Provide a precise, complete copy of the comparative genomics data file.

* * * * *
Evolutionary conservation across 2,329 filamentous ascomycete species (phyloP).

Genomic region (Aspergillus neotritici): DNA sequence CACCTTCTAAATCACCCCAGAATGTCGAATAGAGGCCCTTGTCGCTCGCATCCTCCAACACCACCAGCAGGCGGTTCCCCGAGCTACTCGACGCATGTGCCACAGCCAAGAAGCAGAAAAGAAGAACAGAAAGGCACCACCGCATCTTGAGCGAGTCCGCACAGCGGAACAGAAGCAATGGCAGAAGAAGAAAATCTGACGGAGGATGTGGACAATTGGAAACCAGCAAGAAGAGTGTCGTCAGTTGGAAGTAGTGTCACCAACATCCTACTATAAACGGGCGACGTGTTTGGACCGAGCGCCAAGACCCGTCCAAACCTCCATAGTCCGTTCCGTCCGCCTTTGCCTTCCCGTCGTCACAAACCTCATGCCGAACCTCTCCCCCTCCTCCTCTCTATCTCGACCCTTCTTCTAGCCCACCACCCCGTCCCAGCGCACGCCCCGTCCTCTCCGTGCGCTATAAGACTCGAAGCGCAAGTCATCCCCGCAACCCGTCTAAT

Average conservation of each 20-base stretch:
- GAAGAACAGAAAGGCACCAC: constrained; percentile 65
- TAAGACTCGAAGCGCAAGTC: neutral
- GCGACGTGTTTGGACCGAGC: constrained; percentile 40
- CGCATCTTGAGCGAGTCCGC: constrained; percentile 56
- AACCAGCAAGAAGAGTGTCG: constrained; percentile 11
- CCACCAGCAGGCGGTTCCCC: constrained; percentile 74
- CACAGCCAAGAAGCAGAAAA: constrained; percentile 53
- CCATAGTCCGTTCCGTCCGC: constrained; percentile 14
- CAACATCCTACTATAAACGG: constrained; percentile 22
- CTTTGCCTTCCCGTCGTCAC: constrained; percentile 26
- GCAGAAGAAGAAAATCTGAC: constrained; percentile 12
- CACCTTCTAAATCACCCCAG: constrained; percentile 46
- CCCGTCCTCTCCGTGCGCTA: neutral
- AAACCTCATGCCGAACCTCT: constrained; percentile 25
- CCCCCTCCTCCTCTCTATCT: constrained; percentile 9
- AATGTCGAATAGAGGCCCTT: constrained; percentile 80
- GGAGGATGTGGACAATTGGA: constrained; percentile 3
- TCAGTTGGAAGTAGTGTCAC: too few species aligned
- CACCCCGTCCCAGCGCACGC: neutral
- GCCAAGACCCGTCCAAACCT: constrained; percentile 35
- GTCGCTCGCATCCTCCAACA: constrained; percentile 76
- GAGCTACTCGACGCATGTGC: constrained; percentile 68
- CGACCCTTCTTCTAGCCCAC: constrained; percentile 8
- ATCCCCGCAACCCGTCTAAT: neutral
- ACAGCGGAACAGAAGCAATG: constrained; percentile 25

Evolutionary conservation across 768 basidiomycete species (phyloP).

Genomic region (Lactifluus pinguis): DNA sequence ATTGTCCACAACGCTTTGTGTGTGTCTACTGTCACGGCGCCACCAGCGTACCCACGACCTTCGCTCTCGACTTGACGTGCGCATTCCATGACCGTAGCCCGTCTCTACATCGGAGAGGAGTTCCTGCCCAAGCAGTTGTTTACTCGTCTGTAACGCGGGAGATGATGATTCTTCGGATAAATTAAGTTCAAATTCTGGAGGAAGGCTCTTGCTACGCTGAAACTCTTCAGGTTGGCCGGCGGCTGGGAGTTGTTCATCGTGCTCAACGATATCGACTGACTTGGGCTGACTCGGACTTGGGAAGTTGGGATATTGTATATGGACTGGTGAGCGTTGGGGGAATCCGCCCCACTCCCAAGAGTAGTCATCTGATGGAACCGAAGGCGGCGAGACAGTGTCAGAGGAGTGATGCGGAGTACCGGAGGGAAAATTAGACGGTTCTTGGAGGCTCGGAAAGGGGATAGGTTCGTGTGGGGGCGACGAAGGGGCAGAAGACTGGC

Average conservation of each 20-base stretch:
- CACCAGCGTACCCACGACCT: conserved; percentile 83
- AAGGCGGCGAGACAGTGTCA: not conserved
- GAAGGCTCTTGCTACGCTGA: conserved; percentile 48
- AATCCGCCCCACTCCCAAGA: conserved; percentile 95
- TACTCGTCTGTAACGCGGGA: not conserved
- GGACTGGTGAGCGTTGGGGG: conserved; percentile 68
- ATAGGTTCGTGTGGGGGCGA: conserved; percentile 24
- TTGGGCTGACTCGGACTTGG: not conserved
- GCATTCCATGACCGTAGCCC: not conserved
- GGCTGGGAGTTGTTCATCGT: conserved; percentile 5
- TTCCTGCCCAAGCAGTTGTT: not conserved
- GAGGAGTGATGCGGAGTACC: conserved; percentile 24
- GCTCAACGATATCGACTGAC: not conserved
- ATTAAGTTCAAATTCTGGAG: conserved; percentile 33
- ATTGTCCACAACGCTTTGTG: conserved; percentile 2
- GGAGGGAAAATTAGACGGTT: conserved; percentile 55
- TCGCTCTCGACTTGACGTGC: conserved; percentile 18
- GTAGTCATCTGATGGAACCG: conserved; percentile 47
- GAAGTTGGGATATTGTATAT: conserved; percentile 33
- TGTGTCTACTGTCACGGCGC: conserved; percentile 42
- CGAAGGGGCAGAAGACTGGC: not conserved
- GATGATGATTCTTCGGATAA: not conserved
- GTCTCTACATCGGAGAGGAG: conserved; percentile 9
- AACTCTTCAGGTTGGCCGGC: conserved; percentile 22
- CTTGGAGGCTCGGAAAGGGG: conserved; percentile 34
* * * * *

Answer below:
Evolutionary conservation across 2,329 filamentous ascomycete species (phyloP).

Genomic region (Aspergillus neotritici): DNA sequence CACCTTCTAAATCACCCCAGAATGTCGAATAGAGGCCCTTGTCGCTCGCATCCTCCAACACCACCAGCAGGCGGTTCCCCGAGCTACTCGACGCATGTGCCACAGCCAAGAAGCAGAAAAGAAGAACAGAAAGGCACCACCGCATCTTGAGCGAGTCCGCACAGCGGAACAGAAGCAATGGCAGAAGAAGAAAATCTGACGGAGGATGTGGACAATTGGAAACCAGCAAGAAGAGTGTCGTCAGTTGGAAGTAGTGTCACCAACATCCTACTATAAACGGGCGACGTGTTTGGACCGAGCGCCAAGACCCGTCCAAACCTCCATAGTCCGTTCCGTCCGCCTTTGCCTTCCCGTCGTCACAAACCTCATGCCGAACCTCTCCCCCTCCTCCTCTCTATCTCGACCCTTCTTCTAGCCCACCACCCCGTCCCAGCGCACGCCCCGTCCTCTCCGTGCGCTATAAGACTCGAAGCGCAAGTCATCCCCGCAACCCGTCTAAT

Average conservation of each 20-base stretch:
- GAAGAACAGAAAGGCACCAC: constrained; percentile 65
- TAAGACTCGAAGCGCAAGTC: neutral
- GCGACGTGTTTGGACCGAGC: constrained; percentile 40
- CGCATCTTGAGCGAGTCCGC: constrained; percentile 56
- AACCAGCAAGAAGAGTGTCG: constrained; percentile 11
- CCACCAGCAGGCGGTTCCCC: constrained; percentile 74
- CACAGCCAAGAAGCAGAAAA: constrained; percentile 53
- CCATAGTCCGTTCCGTCCGC: constrained; percentile 14
- CAACATCCTACTATAAACGG: constrained; percentile 22
- CTTTGCCTTCCCGTCGTCAC: constrained; percentile 26
- GCAGAAGAAGAAAATCTGAC: constrained; percentile 12
- CACCTTCTAAATCACCCCAG: constrained; percentile 46
- CCCGTCCTCTCCGTGCGCTA: neutral
- AAACCTCATGCCGAACCTCT: constrained; percentile 25
- CCCCCTCCTCCTCTCTATCT: constrained; percentile 9
- AATGTCGAATAGAGGCCCTT: constrained; percentile 80
- GGAGGATGTGGACAATTGGA: constrained; percentile 3
- TCAGTTGGAAGTAGTGTCAC: too few species aligned
- CACCCCGTCCCAGCGCACGC: neutral
- GCCAAGACCCGTCCAAACCT: constrained; percentile 35
- GTCGCTCGCATCCTCCAACA: constrained; percentile 76
- GAGCTACTCGACGCATGTGC: constrained; percentile 68
- CGACCCTTCTTCTAGCCCAC: constrained; percentile 8
- ATCCCCGCAACCCGTCTAAT: neutral
- ACAGCGGAACAGAAGCAATG: constrained; percentile 25

Evolutionary conservation across 768 basidiomycete species (phyloP).

Genomic region (Lactifluus pinguis): DNA sequence ATTGTCCACAACGCTTTGTGTGTGTCTACTGTCACGGCGCCACCAGCGTACCCACGACCTTCGCTCTCGACTTGACGTGCGCATTCCATGACCGTAGCCCGTCTCTACATCGGAGAGGAGTTCCTGCCCAAGCAGTTGTTTACTCGTCTGTAACGCGGGAGATGATGATTCTTCGGATAAATTAAGTTCAAATTCTGGAGGAAGGCTCTTGCTACGCTGAAACTCTTCAGGTTGGCCGGCGGCTGGGAGTTGTTCATCGTGCTCAACGATATCGACTGACTTGGGCTGACTCGGACTTGGGAAGTTGGGATATTGTATATGGACTGGTGAGCGTTGGGGGAATCCGCCCCACTCCCAAGAGTAGTCATCTGATGGAACCGAAGGCGGCGAGACAGTGTCAGAGGAGTGATGCGGAGTACCGGAGGGAAAATTAGACGGTTCTTGGAGGCTCGGAAAGGGGATAGGTTCGTGTGGGGGCGACGAAGGGGCAGAAGACTGGC

Average conservation of each 20-base stretch:
- CACCAGCGTACCCACGACCT: conserved; percentile 83
- AAGGCGGCGAGACAGTGTCA: not conserved
- GAAGGCTCTTGCTACGCTGA: conserved; percentile 48
- AATCCGCCCCACTCCCAAGA: conserved; percentile 95
- TACTCGTCTGTAACGCGGGA: not conserved
- GGACTGGTGAGCGTTGGGGG: conserved; percentile 68
- ATAGGTTCGTGTGGGGGCGA: conserved; percentile 24
- TTGGGCTGACTCGGACTTGG: not conserved
- GCATTCCATGACCGTAGCCC: not conserved
- GGCTGGGAGTTGTTCATCGT: conserved; percentile 5
- TTCCTGCCCAAGCAGTTGTT: not conserved
- GAGGAGTGATGCGGAGTACC: conserved; percentile 24
- GCTCAACGATATCGACTGAC: not conserved
- ATTAAGTTCAAATTCTGGAG: conserved; percentile 33
- ATTGTCCACAACGCTTTGTG: conserved; percentile 2
- GGAGGGAAAATTAGACGGTT: conserved; percentile 55
- TCGCTCTCGACTTGACGTGC: conserved; percentile 18
- GTAGTCATCTGATGGAACCG: conserved; percentile 47
- GAAGTTGGGATATTGTATAT: conserved; percentile 33
- TGTGTCTACTGTCACGGCGC: conserved; percentile 42
- CGAAGGGGCAGAAGACTGGC: not conserved
- GATGATGATTCTTCGGATAA: not conserved
- GTCTCTACATCGGAGAGGAG: conserved; percentile 9
- AACTCTTCAGGTTGGCCGGC: conserved; percentile 22
- CTTGGAGGCTCGGAAAGGGG: conserved; percentile 34